There will be a review of the care you received and any tests you have, to help understand the cause of your baby’s death. The findings will be discussed with you. You should be told when to expect any test results and the review findings.

It's important to know that these tests will not always explain why your baby died. This can be very hard for parents to hear.

Other arrangements

You will receive information and support at the hospital about registering your baby’s birth and death. You can also ask about possible financial support from Centrelink.

Grieving for your baby

There are many different ways people grieve following the loss of their baby. There's no 'right' way to do this. It's personal, and your partner's grief process may be different from yours.

Unfortunately, many bereaved parents report feeling isolated in their grief, and that the magnitude of their loss is not well understood.

Support is very important for parents and families who have a stillborn baby. There is an increased risk of parents having mental health problems such as anxiety, depression and post-traumatic stress.

You will receive bereavement support at the hospital as well as information about future support. Parent support groups are helpful for many parents. Your doctor may recommend a referral for support with a counsellor, social worker or psychologist with specialist experience.

If, at any stage, your feelings are too overwhelming and you sense that you're not coping, it's important to get professional help.

Your body and future pregnancy

Your body will go through normal post-birth changes in the days and weeks following your birth. You may experience breast changes and bleeding from your vagina. This is a very difficult time physically and emotionally as your body was expecting to care for and feed your baby. It’s important to give your body time to heal.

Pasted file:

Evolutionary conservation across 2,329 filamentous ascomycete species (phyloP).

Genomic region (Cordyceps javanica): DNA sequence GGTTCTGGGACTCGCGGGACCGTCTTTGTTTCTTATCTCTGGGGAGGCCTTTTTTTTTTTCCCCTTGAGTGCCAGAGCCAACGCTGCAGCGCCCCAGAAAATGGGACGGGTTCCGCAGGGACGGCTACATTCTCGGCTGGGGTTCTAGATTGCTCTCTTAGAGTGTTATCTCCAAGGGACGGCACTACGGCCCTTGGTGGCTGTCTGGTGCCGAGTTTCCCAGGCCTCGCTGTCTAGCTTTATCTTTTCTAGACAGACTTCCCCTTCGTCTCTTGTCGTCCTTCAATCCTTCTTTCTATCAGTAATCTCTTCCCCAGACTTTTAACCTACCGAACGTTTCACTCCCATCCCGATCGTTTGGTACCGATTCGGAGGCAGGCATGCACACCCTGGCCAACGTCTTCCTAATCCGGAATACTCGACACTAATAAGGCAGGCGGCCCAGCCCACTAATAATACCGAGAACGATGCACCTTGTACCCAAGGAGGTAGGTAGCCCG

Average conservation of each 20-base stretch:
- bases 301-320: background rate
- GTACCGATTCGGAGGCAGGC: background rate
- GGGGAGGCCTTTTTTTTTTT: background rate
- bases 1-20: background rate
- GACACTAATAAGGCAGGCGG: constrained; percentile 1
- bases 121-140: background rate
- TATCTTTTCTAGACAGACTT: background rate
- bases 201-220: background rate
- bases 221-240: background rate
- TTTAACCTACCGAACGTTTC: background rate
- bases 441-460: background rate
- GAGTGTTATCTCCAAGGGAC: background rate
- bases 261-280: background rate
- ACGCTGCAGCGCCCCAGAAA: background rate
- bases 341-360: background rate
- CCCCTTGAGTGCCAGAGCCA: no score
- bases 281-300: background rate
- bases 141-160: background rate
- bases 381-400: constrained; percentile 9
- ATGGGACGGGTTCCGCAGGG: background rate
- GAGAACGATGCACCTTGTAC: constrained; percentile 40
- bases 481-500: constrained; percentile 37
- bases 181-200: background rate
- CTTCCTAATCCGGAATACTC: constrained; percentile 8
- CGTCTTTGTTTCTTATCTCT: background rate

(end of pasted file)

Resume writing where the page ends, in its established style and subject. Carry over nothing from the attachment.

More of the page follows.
It's also important to let your doctor know if you experience heavy bleeding that doesn't stop, a fever, or breast swelling and warmth.

After a time, you may think about another pregnancy. This is normal and doesn't mean you have 'moved on' from your baby. The decision to get pregnant can be difficult. How you approach it, and when to make the decision, is up to you.

If you feel it's time to consider having another baby, check with your doctor about whether your body is ready for pregnancy again.

Resources and support

If you have experienced stillbirth, you can get support from SANDS Australia by calling 1300 308 307, 24 hours a day. They also have information on parent support groups and information online, including factsheets.

Still Aware is an Australian stillbirth awareness organisation, supplying education and support to parents and health professionals.

Stillbirth Foundation Australia also has information and support for families and health professionals.

Speak to a maternal child health nurse

Call Pregnancy, Birth and Baby to speak to a maternal child health nurse on 1800 882 436 or video call. Available 7am to midnight (AET), 7 days a week.

Learn more here about the development and quality assurance of healthdirect content.

Last reviewed: August 2022


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Call us and speak to a Maternal Child Health Nurse for personal advice and guidance.

Need further advice or guidance from our maternal child health nurses?